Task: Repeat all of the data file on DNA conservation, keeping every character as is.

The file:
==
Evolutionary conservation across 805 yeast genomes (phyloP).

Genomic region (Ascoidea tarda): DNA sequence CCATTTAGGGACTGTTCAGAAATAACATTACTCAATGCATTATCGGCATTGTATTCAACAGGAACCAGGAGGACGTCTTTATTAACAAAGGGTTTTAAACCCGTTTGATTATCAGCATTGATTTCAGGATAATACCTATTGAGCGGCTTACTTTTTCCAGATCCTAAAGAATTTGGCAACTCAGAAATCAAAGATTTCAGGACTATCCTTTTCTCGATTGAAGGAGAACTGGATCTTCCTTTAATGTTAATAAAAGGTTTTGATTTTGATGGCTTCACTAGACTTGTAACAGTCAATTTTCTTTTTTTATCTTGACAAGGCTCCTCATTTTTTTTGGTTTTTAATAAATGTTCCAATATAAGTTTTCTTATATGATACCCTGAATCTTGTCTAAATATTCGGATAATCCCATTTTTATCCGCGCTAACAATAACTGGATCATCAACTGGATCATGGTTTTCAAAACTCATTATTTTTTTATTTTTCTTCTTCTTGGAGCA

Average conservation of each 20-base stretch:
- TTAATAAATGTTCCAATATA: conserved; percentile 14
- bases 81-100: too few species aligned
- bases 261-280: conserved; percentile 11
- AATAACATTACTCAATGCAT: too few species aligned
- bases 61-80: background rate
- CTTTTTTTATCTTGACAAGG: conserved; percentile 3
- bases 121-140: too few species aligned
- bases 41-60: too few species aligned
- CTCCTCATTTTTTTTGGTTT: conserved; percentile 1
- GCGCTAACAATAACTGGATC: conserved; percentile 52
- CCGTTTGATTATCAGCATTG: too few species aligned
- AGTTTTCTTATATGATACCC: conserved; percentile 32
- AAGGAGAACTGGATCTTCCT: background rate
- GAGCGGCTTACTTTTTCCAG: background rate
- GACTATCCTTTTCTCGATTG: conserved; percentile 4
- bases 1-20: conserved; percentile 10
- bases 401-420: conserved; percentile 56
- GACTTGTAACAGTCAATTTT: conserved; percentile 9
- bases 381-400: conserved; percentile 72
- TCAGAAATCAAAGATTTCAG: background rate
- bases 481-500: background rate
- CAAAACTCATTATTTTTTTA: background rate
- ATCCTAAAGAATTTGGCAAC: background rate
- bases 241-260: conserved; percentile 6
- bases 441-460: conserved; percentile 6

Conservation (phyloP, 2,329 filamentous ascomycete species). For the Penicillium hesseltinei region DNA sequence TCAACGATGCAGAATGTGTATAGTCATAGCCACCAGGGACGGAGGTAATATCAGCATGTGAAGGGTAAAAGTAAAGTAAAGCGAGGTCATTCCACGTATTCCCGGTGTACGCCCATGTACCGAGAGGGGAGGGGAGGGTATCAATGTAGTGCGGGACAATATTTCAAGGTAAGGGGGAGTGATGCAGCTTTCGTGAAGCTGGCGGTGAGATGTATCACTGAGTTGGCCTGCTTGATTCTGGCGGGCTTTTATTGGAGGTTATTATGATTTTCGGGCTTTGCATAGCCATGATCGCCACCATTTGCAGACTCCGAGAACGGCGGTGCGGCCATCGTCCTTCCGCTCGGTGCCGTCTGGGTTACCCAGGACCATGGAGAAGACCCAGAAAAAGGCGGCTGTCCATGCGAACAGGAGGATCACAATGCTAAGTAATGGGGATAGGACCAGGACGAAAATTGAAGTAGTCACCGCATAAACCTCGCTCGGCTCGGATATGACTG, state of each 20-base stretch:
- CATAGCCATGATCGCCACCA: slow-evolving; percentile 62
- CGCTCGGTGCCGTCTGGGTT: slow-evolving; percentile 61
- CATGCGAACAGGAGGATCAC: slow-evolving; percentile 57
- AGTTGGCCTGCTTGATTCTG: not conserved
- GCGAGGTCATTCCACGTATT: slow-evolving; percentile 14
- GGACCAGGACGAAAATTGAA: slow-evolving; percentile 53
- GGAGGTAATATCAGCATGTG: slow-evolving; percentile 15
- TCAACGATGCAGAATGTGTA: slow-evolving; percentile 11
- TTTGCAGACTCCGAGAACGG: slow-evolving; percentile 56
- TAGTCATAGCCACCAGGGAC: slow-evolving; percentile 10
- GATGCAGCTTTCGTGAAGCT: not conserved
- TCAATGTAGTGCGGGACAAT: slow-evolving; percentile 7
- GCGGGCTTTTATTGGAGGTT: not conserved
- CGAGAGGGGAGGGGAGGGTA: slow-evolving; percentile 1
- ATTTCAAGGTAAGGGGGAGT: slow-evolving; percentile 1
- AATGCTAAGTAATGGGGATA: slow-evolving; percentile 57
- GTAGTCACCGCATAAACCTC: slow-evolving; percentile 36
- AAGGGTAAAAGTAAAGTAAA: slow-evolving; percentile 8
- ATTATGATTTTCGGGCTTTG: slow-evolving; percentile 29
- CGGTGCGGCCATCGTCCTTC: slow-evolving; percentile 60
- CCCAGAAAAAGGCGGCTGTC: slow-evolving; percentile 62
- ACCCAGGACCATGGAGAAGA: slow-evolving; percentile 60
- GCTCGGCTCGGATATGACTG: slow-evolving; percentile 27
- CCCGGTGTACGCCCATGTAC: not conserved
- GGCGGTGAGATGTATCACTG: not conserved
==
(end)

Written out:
Evolutionary conservation across 805 yeast genomes (phyloP).

Genomic region (Ascoidea tarda): DNA sequence CCATTTAGGGACTGTTCAGAAATAACATTACTCAATGCATTATCGGCATTGTATTCAACAGGAACCAGGAGGACGTCTTTATTAACAAAGGGTTTTAAACCCGTTTGATTATCAGCATTGATTTCAGGATAATACCTATTGAGCGGCTTACTTTTTCCAGATCCTAAAGAATTTGGCAACTCAGAAATCAAAGATTTCAGGACTATCCTTTTCTCGATTGAAGGAGAACTGGATCTTCCTTTAATGTTAATAAAAGGTTTTGATTTTGATGGCTTCACTAGACTTGTAACAGTCAATTTTCTTTTTTTATCTTGACAAGGCTCCTCATTTTTTTTGGTTTTTAATAAATGTTCCAATATAAGTTTTCTTATATGATACCCTGAATCTTGTCTAAATATTCGGATAATCCCATTTTTATCCGCGCTAACAATAACTGGATCATCAACTGGATCATGGTTTTCAAAACTCATTATTTTTTTATTTTTCTTCTTCTTGGAGCA

Average conservation of each 20-base stretch:
- TTAATAAATGTTCCAATATA: conserved; percentile 14
- bases 81-100: too few species aligned
- bases 261-280: conserved; percentile 11
- AATAACATTACTCAATGCAT: too few species aligned
- bases 61-80: background rate
- CTTTTTTTATCTTGACAAGG: conserved; percentile 3
- bases 121-140: too few species aligned
- bases 41-60: too few species aligned
- CTCCTCATTTTTTTTGGTTT: conserved; percentile 1
- GCGCTAACAATAACTGGATC: conserved; percentile 52
- CCGTTTGATTATCAGCATTG: too few species aligned
- AGTTTTCTTATATGATACCC: conserved; percentile 32
- AAGGAGAACTGGATCTTCCT: background rate
- GAGCGGCTTACTTTTTCCAG: background rate
- GACTATCCTTTTCTCGATTG: conserved; percentile 4
- bases 1-20: conserved; percentile 10
- bases 401-420: conserved; percentile 56
- GACTTGTAACAGTCAATTTT: conserved; percentile 9
- bases 381-400: conserved; percentile 72
- TCAGAAATCAAAGATTTCAG: background rate
- bases 481-500: background rate
- CAAAACTCATTATTTTTTTA: background rate
- ATCCTAAAGAATTTGGCAAC: background rate
- bases 241-260: conserved; percentile 6
- bases 441-460: conserved; percentile 6

Conservation (phyloP, 2,329 filamentous ascomycete species). For the Penicillium hesseltinei region DNA sequence TCAACGATGCAGAATGTGTATAGTCATAGCCACCAGGGACGGAGGTAATATCAGCATGTGAAGGGTAAAAGTAAAGTAAAGCGAGGTCATTCCACGTATTCCCGGTGTACGCCCATGTACCGAGAGGGGAGGGGAGGGTATCAATGTAGTGCGGGACAATATTTCAAGGTAAGGGGGAGTGATGCAGCTTTCGTGAAGCTGGCGGTGAGATGTATCACTGAGTTGGCCTGCTTGATTCTGGCGGGCTTTTATTGGAGGTTATTATGATTTTCGGGCTTTGCATAGCCATGATCGCCACCATTTGCAGACTCCGAGAACGGCGGTGCGGCCATCGTCCTTCCGCTCGGTGCCGTCTGGGTTACCCAGGACCATGGAGAAGACCCAGAAAAAGGCGGCTGTCCATGCGAACAGGAGGATCACAATGCTAAGTAATGGGGATAGGACCAGGACGAAAATTGAAGTAGTCACCGCATAAACCTCGCTCGGCTCGGATATGACTG, state of each 20-base stretch:
- CATAGCCATGATCGCCACCA: slow-evolving; percentile 62
- CGCTCGGTGCCGTCTGGGTT: slow-evolving; percentile 61
- CATGCGAACAGGAGGATCAC: slow-evolving; percentile 57
- AGTTGGCCTGCTTGATTCTG: not conserved
- GCGAGGTCATTCCACGTATT: slow-evolving; percentile 14
- GGACCAGGACGAAAATTGAA: slow-evolving; percentile 53
- GGAGGTAATATCAGCATGTG: slow-evolving; percentile 15
- TCAACGATGCAGAATGTGTA: slow-evolving; percentile 11
- TTTGCAGACTCCGAGAACGG: slow-evolving; percentile 56
- TAGTCATAGCCACCAGGGAC: slow-evolving; percentile 10
- GATGCAGCTTTCGTGAAGCT: not conserved
- TCAATGTAGTGCGGGACAAT: slow-evolving; percentile 7
- GCGGGCTTTTATTGGAGGTT: not conserved
- CGAGAGGGGAGGGGAGGGTA: slow-evolving; percentile 1
- ATTTCAAGGTAAGGGGGAGT: slow-evolving; percentile 1
- AATGCTAAGTAATGGGGATA: slow-evolving; percentile 57
- GTAGTCACCGCATAAACCTC: slow-evolving; percentile 36
- AAGGGTAAAAGTAAAGTAAA: slow-evolving; percentile 8
- ATTATGATTTTCGGGCTTTG: slow-evolving; percentile 29
- CGGTGCGGCCATCGTCCTTC: slow-evolving; percentile 60
- CCCAGAAAAAGGCGGCTGTC: slow-evolving; percentile 62
- ACCCAGGACCATGGAGAAGA: slow-evolving; percentile 60
- GCTCGGCTCGGATATGACTG: slow-evolving; percentile 27
- CCCGGTGTACGCCCATGTAC: not conserved
- GGCGGTGAGATGTATCACTG: not conserved